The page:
Lessons From Columbine and Parkland: ‘Trauma Doesn’t Stop When Bullets Stop’
Saturday is the 20th anniversary of what was, at the time, the deadliest shooting at a high school in United States history. Survivors of the Columbine shooting talk with those who lived through Parkland just a year ago and share what life is like in the wake of such a tragedy. "You're gonna go through really dark times," Columbine survivor Amy Over tells Parkland student Brandon Abzug. "Times where you don't think you can take another step forward. But you learn coping skills. You figure out, 'I need to go get help.' For me, I had to go punch something."
20 Years On, Columbine Survivors Tell Parkland Students: 'We're Sorry We Couldn't Stop It.'
Columbine and Parkland. Two high school massacres, two communities changed forever. Two fateful days, two decades apart. Tragic bookends in American history. In all, 30 lives lost: 13 in Colorado in 1999, 17 in Florida in 2018.Hundreds more survived the gunfire. Most escaped the bullets. Still, they carry invisible scars. Any loud sound can shatter their day: Sirens sounding, fire alarms ringing, a car backfiring. Time has done little to heal the triggers. (Drash, 4/17)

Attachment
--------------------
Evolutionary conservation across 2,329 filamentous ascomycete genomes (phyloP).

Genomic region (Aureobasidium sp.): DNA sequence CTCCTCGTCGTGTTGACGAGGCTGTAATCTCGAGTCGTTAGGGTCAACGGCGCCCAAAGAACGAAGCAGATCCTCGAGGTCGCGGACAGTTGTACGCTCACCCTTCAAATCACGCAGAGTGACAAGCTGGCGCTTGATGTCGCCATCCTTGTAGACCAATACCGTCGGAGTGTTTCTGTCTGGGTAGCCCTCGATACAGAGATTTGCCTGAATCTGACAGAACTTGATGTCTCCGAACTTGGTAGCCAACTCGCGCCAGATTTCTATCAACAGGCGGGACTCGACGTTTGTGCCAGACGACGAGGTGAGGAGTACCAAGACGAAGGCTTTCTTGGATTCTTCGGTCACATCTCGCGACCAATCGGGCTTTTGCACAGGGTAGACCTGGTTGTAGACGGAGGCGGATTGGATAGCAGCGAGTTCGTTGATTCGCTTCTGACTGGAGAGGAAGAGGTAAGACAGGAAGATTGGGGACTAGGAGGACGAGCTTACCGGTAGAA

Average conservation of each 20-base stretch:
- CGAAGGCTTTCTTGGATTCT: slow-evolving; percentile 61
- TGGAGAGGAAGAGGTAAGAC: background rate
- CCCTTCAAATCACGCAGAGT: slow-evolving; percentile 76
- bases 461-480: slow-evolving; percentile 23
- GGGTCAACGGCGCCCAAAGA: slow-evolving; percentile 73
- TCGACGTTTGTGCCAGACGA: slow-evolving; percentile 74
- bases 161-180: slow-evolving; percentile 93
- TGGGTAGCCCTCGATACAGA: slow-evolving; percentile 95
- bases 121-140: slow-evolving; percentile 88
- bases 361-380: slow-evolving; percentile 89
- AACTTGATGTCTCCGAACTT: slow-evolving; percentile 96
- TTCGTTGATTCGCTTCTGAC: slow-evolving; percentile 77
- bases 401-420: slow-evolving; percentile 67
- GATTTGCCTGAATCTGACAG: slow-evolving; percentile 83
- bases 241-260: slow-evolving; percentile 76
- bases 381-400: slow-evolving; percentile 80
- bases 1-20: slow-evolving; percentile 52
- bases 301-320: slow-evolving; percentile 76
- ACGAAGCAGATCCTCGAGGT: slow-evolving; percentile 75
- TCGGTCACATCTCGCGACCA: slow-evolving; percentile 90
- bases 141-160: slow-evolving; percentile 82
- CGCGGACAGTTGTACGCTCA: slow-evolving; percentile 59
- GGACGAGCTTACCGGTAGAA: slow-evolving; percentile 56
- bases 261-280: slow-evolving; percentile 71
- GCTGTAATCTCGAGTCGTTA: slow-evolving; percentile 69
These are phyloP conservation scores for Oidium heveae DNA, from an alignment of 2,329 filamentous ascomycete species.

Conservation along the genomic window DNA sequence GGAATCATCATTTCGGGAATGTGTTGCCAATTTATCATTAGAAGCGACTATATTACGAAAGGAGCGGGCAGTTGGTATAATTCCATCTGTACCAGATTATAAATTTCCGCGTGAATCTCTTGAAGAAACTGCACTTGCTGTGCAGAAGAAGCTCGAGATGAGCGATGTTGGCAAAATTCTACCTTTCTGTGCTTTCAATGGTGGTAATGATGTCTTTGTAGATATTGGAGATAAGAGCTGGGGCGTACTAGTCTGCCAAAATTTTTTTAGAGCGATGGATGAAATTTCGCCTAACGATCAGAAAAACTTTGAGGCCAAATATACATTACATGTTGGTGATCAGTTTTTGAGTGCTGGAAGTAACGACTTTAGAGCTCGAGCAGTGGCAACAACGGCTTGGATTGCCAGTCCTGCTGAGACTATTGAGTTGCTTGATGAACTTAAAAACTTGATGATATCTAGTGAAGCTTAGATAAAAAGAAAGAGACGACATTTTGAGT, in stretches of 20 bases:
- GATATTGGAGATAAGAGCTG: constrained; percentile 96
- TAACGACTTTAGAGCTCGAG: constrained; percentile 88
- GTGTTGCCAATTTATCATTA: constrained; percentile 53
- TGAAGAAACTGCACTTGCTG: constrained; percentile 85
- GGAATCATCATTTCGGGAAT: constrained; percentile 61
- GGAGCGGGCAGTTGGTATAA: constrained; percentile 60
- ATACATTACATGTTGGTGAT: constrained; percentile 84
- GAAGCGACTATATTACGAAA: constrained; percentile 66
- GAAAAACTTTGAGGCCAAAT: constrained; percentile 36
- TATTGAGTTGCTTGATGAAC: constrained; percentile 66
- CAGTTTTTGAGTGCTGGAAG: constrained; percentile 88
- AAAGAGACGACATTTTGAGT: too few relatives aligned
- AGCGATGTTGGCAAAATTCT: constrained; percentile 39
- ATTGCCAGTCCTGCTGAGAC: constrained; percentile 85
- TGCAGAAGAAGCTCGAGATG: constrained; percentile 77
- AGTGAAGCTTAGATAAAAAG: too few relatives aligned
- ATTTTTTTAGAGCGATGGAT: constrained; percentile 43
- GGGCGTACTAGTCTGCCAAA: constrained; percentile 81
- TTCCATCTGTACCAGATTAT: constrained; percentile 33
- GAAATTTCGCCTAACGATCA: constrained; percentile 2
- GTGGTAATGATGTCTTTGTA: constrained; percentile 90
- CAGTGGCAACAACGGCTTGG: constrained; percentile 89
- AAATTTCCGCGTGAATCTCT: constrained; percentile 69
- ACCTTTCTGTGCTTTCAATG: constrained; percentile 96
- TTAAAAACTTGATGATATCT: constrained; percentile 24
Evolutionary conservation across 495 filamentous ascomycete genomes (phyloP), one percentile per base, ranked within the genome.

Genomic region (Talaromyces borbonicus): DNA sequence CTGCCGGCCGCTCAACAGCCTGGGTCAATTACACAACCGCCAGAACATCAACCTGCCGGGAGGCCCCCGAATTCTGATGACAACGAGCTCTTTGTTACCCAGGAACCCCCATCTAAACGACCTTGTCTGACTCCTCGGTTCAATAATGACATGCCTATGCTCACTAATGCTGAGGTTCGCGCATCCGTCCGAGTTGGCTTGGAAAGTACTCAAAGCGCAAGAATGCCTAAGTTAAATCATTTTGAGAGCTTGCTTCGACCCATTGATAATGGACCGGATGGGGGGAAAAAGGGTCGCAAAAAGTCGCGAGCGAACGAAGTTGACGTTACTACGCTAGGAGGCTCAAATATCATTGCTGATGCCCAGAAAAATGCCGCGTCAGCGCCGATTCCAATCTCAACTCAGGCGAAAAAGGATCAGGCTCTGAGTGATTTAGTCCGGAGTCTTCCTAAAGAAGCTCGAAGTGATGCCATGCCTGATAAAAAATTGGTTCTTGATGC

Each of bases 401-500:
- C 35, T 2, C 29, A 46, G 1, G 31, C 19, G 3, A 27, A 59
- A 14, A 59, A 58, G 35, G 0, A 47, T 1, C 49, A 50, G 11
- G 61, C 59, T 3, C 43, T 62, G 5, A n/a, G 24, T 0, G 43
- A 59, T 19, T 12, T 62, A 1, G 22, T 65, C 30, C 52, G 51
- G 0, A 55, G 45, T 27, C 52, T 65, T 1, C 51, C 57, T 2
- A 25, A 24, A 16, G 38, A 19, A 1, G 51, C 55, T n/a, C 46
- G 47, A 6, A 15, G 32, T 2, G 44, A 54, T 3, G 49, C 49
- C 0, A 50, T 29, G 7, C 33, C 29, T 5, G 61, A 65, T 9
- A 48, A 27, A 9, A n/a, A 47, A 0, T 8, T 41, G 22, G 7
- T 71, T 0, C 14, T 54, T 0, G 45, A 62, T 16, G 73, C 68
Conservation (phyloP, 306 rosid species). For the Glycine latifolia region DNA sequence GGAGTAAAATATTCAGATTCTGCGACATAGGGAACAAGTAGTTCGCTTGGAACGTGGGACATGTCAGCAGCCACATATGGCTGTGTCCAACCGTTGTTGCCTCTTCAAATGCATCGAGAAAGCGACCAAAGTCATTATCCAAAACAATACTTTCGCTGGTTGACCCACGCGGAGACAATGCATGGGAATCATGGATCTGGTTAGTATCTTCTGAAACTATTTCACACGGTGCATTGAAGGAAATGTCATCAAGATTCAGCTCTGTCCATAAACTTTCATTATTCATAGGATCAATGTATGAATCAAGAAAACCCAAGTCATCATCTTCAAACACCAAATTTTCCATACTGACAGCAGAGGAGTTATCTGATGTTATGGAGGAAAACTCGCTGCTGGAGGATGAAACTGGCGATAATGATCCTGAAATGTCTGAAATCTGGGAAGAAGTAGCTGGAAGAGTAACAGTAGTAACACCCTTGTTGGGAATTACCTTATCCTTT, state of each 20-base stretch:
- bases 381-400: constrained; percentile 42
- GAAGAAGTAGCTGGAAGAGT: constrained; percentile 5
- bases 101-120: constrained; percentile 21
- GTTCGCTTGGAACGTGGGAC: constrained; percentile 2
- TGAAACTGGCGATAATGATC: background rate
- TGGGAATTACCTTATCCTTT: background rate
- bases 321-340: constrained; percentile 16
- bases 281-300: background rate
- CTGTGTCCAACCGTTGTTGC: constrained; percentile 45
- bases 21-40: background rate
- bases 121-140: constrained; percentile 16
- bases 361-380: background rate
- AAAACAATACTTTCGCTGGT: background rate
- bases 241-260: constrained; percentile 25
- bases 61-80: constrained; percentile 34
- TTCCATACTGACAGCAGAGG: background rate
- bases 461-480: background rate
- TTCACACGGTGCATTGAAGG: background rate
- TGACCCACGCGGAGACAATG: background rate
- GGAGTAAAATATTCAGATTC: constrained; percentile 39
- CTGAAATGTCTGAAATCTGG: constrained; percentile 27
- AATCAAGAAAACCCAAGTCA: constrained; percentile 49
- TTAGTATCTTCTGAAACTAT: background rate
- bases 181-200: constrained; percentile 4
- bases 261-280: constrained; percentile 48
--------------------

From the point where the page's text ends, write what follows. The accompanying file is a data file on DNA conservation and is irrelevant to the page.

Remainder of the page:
The Associated Press:
Columbine Community Moves Ahead, Awaits Details On Teen
A Colorado community changed forever by the attack that killed 13 people at Columbine High School moved ahead Thursday with ceremonies marking the anniversary of the tragedy while awaiting more details on what led a Florida teenager “infatuated” with the shooting to buy a shotgun and kill herself in the snowy foothills nearby. Many questions remained unanswered about 18-year-old Sol Pais, but a friend disputed the contention by authorities that she posed a threat. (Foody and Kennedy, 4/18)